It’s been a few years now since the disaster of India, but it’s taken me this long to gather my thoughts.
We re-mortgaged our home, fundraised to hell and back and got enough money for HSCT treatment in India, we couldn’t afford anywhere else.
It was a disaster, one that even to this day still haunts me.
There were problems from day one; lack of heating kept my room in cold conditions to ‘starve viruses’. The heating was actually broken but it took a week for them to actually admit that. The admin from hell gave my carer a cold, who then passed it onto me, which delayed the start of treatment. My carer was an amazing man who had previously been to the same hospital and had HSCT. He was shocked by the lower standards and changes.
Communication was very difficult. The main consultant insisted that everyone spoke excellent English but the nurses really struggled. I was ignored in conversations a lot due to being…. Female. Yes, Female – it’s a culture thing, still very difficult to get your head round.
So, testing started, a few days of being wheeled in the wheelchair to have all my major organs checked and scanned to make sure they could cope with the treatment. Injections in the belly to entice the stems cells out of the bone marrow and into the blood stream. Lines put into my neck to extract the stem cells, two weeks delay when I was told the drugs to help me through the HSCT were destroyed as they were faulty, more were being sent. The doctor was insistent that this was the case, but my friends back in the UK found no evidence that this was true, all the companies that produced the drugs had no knowledge of this.
Every day I would be told the treatment would start tomorrow, tomorrow never came. Ironically, I did find out there that I am allergic to Iodine. Having had to sit in a bowl of iodine several times a day to keep ‘areas’ clean.
Finally realising there were too many problems at the facility and lies being told & I just couldn’t take it anymore, desperate calls back to the UK to get flights home. The consultant apologised that things had not gone as planned. When I asked him for a full refund, he nodded his head, my carer witnessed this. When asked about refund of flights he said no. Refund will take a few days he said.
My carer and I left; the hospital kindly provided a lift back to the airport. I flew home shattered, depressed, angry, disorientated.
I knew that I was heading for a breakdown, I was standing on the edge wanting to jump, I’d had enough. I fortunately had the sense to get hold of my GP. I explained what had happened, how I was feeling. To this day I am still on antidepressants. But they have saved my life.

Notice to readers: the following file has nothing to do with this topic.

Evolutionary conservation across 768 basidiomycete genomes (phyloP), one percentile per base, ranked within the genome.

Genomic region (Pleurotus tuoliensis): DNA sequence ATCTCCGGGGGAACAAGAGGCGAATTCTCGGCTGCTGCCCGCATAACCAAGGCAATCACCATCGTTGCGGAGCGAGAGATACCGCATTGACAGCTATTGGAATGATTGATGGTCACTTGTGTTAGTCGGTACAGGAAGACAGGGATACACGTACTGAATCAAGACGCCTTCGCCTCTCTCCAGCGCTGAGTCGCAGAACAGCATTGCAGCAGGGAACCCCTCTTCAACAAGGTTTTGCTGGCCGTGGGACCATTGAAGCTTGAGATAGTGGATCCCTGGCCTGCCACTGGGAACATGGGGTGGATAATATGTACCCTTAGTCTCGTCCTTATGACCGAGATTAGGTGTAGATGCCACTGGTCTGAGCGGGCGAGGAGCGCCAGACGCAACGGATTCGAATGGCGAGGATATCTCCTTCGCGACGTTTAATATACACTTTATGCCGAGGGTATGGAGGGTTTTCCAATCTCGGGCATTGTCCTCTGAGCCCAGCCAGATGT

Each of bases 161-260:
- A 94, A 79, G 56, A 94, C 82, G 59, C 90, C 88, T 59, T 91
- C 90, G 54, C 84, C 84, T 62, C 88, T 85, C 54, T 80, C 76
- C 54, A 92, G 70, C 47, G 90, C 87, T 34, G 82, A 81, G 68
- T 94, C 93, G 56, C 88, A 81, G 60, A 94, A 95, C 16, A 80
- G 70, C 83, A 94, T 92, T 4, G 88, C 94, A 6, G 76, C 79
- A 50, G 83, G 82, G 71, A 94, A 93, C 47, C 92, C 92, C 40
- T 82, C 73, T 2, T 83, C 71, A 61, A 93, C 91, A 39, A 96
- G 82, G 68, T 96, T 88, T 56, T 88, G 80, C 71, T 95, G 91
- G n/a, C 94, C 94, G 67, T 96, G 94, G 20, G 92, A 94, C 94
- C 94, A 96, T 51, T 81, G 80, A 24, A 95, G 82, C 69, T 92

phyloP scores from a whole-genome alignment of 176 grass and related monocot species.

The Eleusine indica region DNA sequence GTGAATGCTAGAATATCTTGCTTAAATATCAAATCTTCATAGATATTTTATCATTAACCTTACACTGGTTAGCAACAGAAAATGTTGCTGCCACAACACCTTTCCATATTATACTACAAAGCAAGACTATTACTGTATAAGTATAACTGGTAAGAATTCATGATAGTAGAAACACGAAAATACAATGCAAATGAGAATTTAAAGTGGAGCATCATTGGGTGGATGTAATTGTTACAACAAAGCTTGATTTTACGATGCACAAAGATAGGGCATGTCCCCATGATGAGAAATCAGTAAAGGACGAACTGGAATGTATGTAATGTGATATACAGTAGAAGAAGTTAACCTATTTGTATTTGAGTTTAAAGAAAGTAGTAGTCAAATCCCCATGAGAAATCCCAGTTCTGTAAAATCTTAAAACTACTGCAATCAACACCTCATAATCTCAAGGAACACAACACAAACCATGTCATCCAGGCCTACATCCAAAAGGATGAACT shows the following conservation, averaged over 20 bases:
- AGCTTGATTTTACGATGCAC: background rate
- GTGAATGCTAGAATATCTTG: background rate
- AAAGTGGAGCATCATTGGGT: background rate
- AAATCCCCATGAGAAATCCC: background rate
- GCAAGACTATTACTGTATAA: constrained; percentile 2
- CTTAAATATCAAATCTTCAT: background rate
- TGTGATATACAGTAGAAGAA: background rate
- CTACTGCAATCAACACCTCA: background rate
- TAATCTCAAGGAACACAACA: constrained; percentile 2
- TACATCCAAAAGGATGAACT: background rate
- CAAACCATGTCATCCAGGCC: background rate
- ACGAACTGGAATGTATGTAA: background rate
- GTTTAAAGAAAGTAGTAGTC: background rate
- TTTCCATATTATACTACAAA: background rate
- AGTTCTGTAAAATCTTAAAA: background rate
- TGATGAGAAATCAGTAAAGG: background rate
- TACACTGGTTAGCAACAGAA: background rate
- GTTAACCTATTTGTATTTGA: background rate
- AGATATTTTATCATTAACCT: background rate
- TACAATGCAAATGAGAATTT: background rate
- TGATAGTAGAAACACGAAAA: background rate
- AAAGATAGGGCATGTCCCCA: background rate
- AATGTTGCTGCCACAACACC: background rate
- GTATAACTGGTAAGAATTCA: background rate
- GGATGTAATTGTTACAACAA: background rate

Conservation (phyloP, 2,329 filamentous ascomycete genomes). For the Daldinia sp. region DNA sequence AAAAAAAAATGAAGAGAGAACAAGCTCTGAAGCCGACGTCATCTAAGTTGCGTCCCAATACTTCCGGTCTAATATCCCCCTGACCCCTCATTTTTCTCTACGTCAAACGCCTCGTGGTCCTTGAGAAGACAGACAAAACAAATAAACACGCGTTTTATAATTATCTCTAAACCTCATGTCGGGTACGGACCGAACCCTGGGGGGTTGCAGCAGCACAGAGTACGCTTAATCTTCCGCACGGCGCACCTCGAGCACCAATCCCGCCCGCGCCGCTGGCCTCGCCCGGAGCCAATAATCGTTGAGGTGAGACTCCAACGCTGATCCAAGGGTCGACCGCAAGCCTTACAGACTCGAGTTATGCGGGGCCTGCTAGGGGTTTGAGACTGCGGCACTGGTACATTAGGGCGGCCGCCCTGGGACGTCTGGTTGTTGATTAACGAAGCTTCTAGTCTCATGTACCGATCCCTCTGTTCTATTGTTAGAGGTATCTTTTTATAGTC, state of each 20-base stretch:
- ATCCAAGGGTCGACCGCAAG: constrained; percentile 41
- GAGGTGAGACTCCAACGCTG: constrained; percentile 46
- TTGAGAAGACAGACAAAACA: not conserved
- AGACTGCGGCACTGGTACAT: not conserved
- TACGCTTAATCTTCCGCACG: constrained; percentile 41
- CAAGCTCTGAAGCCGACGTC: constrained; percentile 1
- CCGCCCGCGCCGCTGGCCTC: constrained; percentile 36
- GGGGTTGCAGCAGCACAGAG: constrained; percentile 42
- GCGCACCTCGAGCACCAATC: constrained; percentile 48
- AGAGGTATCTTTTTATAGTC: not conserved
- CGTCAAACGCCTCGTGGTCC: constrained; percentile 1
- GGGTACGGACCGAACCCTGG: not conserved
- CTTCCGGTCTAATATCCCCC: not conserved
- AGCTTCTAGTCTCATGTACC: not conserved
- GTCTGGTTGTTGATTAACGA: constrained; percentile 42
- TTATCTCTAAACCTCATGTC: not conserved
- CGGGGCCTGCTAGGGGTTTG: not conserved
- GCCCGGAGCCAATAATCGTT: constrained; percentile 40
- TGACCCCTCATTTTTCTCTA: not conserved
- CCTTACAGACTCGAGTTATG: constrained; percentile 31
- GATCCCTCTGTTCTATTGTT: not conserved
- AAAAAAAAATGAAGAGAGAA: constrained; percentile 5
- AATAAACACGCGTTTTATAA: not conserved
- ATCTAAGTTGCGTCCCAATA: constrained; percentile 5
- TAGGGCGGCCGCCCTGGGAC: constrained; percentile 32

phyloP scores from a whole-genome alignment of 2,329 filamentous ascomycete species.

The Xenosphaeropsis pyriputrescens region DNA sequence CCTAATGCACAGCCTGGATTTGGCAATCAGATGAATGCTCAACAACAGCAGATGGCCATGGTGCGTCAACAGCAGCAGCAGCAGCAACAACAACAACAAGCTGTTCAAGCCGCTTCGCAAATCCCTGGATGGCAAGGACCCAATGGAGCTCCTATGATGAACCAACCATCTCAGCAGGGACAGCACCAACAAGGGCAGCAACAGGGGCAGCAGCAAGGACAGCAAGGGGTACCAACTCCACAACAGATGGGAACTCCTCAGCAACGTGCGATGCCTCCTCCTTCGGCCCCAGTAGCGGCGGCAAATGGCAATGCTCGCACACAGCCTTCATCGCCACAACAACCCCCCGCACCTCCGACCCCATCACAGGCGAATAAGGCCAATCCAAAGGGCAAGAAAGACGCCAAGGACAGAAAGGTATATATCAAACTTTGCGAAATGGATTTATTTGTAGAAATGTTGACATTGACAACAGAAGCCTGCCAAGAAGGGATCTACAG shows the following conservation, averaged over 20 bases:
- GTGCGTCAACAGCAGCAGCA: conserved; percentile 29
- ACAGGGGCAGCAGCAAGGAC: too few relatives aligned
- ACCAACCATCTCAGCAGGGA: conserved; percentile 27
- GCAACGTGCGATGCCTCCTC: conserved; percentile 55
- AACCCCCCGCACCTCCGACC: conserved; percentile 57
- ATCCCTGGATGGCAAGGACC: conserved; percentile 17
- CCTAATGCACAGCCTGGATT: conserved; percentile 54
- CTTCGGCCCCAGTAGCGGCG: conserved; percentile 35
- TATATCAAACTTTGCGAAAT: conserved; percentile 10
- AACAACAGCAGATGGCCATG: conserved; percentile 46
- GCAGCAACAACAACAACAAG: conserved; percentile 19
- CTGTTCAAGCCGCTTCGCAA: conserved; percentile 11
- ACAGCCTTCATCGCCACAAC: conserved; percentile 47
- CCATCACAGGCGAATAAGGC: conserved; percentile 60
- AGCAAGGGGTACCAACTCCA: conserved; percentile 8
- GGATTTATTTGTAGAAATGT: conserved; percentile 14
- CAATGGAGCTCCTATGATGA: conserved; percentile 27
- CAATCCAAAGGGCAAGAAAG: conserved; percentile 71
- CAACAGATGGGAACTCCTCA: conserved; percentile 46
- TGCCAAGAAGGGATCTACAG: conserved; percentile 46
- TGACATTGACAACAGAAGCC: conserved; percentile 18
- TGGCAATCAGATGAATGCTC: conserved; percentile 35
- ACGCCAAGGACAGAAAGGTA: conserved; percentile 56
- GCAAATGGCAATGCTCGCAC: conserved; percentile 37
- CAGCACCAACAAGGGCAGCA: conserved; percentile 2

My family made several attempts to make contact with the consultant for the refund, he refused to acknowledge that he would refund the full amount, even though it was the hospital that broke the contract by not being able to fulfill it. This went on for months, eventually the hospital gave back barely half of the money. Going so far as to discredit me online, blaming me. It’s ironic that their behaviour online lost them patients who chose not to go, seeing that this wasn’t a reputable hospital.
There is so much more to this story, but since time has passed it serves no purpose to drag it back up.
I needed to start looking to the future. After several months I gained the courage to quit my job, one I really enjoyed doing. Unfortunately, it was also 6 years of bullying, berating, lack of understanding from management. I gave them all the information they needed to understand MS. They chose to ignore it. They went so far as to dictate to me what I could say on this blog, I wrote the truth, they told me to change it. I am so glad I left.
I went full time with FabFudge. It’s not been easy, but it’s been an amazing adventure.
January last year I was diagnosed with ME/CFS.. great I’m collecting acronyms as disabilities. MS & ME/CFS.
This has pushed me further with FabFudge. I moved the company from our home kitchen to a commercial kitchen which I share with two other chefs & it works really well. We all get on, working around each other.
So, time has moved on. Since I have ME/CFS it’s unlikely HSCT will help me.
No more fundraising, well not for me anyway. But there are more people out there in the UK that are in that same boat of fundraising.
Fortunately, this is where AIMS comes along. Auto Immune and Multiple Sclerosis (AIMS) Finally a support charity that actually supports you. I’m asking that if you wish to donate to the HSCT cause then this is the first charity in the UK that is registered and dedicated to helping people to have access to HSCT. I know the team, none take a wage, it’s all voluntary.
I’d like to thank everyone who followed my journey & supported me. I’m sorry it didn’t go the way it was planned. But I am still alive, something I really believe would not have been the case had the treatment taken place in India.
Especially much love to my husband and son who kept me going, they still do. xx